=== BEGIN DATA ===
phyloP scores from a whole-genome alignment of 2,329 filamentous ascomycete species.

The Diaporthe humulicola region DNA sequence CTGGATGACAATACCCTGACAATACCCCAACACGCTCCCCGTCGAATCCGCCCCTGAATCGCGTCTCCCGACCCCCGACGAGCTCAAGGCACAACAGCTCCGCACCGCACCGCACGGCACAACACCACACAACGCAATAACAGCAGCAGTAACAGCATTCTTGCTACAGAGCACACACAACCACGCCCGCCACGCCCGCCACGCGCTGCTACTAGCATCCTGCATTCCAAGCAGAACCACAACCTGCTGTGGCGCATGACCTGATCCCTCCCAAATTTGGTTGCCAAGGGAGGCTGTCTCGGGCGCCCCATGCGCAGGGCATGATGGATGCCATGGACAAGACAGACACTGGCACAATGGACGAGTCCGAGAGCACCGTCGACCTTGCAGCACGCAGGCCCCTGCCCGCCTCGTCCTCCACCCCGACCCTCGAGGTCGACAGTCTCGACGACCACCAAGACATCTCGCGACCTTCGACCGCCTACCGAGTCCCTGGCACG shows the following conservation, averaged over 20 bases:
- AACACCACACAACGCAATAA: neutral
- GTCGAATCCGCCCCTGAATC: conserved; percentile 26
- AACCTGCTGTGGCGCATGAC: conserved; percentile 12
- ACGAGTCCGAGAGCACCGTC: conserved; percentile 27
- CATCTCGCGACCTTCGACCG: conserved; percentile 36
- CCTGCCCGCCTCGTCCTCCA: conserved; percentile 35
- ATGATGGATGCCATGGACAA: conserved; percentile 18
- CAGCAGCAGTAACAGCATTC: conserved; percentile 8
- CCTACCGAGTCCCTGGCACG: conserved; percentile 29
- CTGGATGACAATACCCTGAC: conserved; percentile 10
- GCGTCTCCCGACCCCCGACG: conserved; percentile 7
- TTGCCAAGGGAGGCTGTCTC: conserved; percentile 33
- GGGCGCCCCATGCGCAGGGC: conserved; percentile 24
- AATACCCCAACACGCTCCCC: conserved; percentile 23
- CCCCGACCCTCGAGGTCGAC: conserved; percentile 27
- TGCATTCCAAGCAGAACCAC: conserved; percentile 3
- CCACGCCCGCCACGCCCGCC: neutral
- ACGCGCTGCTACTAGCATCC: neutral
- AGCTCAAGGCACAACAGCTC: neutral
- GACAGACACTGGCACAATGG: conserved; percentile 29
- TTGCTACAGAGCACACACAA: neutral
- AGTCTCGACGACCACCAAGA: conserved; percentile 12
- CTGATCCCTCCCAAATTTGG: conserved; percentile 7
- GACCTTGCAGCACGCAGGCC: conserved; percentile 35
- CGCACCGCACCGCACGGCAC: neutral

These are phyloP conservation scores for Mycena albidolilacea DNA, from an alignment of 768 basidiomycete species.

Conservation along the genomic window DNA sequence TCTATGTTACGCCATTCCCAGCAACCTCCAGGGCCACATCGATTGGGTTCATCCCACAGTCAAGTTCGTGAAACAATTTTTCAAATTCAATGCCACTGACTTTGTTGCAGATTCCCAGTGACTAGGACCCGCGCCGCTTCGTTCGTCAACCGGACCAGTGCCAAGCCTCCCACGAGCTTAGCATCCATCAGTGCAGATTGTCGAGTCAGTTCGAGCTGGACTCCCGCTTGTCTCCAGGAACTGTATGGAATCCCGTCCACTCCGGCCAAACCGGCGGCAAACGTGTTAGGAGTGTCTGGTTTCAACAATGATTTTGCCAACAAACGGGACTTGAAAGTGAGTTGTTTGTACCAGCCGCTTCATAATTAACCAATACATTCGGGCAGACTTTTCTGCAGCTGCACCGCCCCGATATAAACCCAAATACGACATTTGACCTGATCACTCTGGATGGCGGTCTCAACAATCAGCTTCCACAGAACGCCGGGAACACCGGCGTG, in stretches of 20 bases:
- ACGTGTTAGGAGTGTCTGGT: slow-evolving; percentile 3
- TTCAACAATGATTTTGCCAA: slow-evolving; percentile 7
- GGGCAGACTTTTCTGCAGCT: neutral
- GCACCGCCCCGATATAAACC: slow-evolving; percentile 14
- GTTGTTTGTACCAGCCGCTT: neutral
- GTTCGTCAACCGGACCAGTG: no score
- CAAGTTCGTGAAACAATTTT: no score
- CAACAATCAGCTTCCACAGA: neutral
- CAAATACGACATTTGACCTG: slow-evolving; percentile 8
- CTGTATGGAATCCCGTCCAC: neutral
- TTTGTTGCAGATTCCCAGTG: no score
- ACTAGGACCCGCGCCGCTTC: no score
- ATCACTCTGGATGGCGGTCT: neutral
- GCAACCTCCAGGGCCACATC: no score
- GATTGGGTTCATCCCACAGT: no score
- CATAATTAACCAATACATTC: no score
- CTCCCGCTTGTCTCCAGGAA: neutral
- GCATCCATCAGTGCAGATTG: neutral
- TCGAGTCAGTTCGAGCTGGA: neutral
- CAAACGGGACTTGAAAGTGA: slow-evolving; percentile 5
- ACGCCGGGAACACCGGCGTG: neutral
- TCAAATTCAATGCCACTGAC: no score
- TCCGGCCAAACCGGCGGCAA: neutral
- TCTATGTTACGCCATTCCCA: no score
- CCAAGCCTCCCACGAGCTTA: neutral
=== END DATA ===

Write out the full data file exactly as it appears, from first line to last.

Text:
phyloP scores from a whole-genome alignment of 2,329 filamentous ascomycete species.

The Diaporthe humulicola region DNA sequence CTGGATGACAATACCCTGACAATACCCCAACACGCTCCCCGTCGAATCCGCCCCTGAATCGCGTCTCCCGACCCCCGACGAGCTCAAGGCACAACAGCTCCGCACCGCACCGCACGGCACAACACCACACAACGCAATAACAGCAGCAGTAACAGCATTCTTGCTACAGAGCACACACAACCACGCCCGCCACGCCCGCCACGCGCTGCTACTAGCATCCTGCATTCCAAGCAGAACCACAACCTGCTGTGGCGCATGACCTGATCCCTCCCAAATTTGGTTGCCAAGGGAGGCTGTCTCGGGCGCCCCATGCGCAGGGCATGATGGATGCCATGGACAAGACAGACACTGGCACAATGGACGAGTCCGAGAGCACCGTCGACCTTGCAGCACGCAGGCCCCTGCCCGCCTCGTCCTCCACCCCGACCCTCGAGGTCGACAGTCTCGACGACCACCAAGACATCTCGCGACCTTCGACCGCCTACCGAGTCCCTGGCACG shows the following conservation, averaged over 20 bases:
- AACACCACACAACGCAATAA: neutral
- GTCGAATCCGCCCCTGAATC: conserved; percentile 26
- AACCTGCTGTGGCGCATGAC: conserved; percentile 12
- ACGAGTCCGAGAGCACCGTC: conserved; percentile 27
- CATCTCGCGACCTTCGACCG: conserved; percentile 36
- CCTGCCCGCCTCGTCCTCCA: conserved; percentile 35
- ATGATGGATGCCATGGACAA: conserved; percentile 18
- CAGCAGCAGTAACAGCATTC: conserved; percentile 8
- CCTACCGAGTCCCTGGCACG: conserved; percentile 29
- CTGGATGACAATACCCTGAC: conserved; percentile 10
- GCGTCTCCCGACCCCCGACG: conserved; percentile 7
- TTGCCAAGGGAGGCTGTCTC: conserved; percentile 33
- GGGCGCCCCATGCGCAGGGC: conserved; percentile 24
- AATACCCCAACACGCTCCCC: conserved; percentile 23
- CCCCGACCCTCGAGGTCGAC: conserved; percentile 27
- TGCATTCCAAGCAGAACCAC: conserved; percentile 3
- CCACGCCCGCCACGCCCGCC: neutral
- ACGCGCTGCTACTAGCATCC: neutral
- AGCTCAAGGCACAACAGCTC: neutral
- GACAGACACTGGCACAATGG: conserved; percentile 29
- TTGCTACAGAGCACACACAA: neutral
- AGTCTCGACGACCACCAAGA: conserved; percentile 12
- CTGATCCCTCCCAAATTTGG: conserved; percentile 7
- GACCTTGCAGCACGCAGGCC: conserved; percentile 35
- CGCACCGCACCGCACGGCAC: neutral

These are phyloP conservation scores for Mycena albidolilacea DNA, from an alignment of 768 basidiomycete species.

Conservation along the genomic window DNA sequence TCTATGTTACGCCATTCCCAGCAACCTCCAGGGCCACATCGATTGGGTTCATCCCACAGTCAAGTTCGTGAAACAATTTTTCAAATTCAATGCCACTGACTTTGTTGCAGATTCCCAGTGACTAGGACCCGCGCCGCTTCGTTCGTCAACCGGACCAGTGCCAAGCCTCCCACGAGCTTAGCATCCATCAGTGCAGATTGTCGAGTCAGTTCGAGCTGGACTCCCGCTTGTCTCCAGGAACTGTATGGAATCCCGTCCACTCCGGCCAAACCGGCGGCAAACGTGTTAGGAGTGTCTGGTTTCAACAATGATTTTGCCAACAAACGGGACTTGAAAGTGAGTTGTTTGTACCAGCCGCTTCATAATTAACCAATACATTCGGGCAGACTTTTCTGCAGCTGCACCGCCCCGATATAAACCCAAATACGACATTTGACCTGATCACTCTGGATGGCGGTCTCAACAATCAGCTTCCACAGAACGCCGGGAACACCGGCGTG, in stretches of 20 bases:
- ACGTGTTAGGAGTGTCTGGT: slow-evolving; percentile 3
- TTCAACAATGATTTTGCCAA: slow-evolving; percentile 7
- GGGCAGACTTTTCTGCAGCT: neutral
- GCACCGCCCCGATATAAACC: slow-evolving; percentile 14
- GTTGTTTGTACCAGCCGCTT: neutral
- GTTCGTCAACCGGACCAGTG: no score
- CAAGTTCGTGAAACAATTTT: no score
- CAACAATCAGCTTCCACAGA: neutral
- CAAATACGACATTTGACCTG: slow-evolving; percentile 8
- CTGTATGGAATCCCGTCCAC: neutral
- TTTGTTGCAGATTCCCAGTG: no score
- ACTAGGACCCGCGCCGCTTC: no score
- ATCACTCTGGATGGCGGTCT: neutral
- GCAACCTCCAGGGCCACATC: no score
- GATTGGGTTCATCCCACAGT: no score
- CATAATTAACCAATACATTC: no score
- CTCCCGCTTGTCTCCAGGAA: neutral
- GCATCCATCAGTGCAGATTG: neutral
- TCGAGTCAGTTCGAGCTGGA: neutral
- CAAACGGGACTTGAAAGTGA: slow-evolving; percentile 5
- ACGCCGGGAACACCGGCGTG: neutral
- TCAAATTCAATGCCACTGAC: no score
- TCCGGCCAAACCGGCGGCAA: neutral
- TCTATGTTACGCCATTCCCA: no score
- CCAAGCCTCCCACGAGCTTA: neutral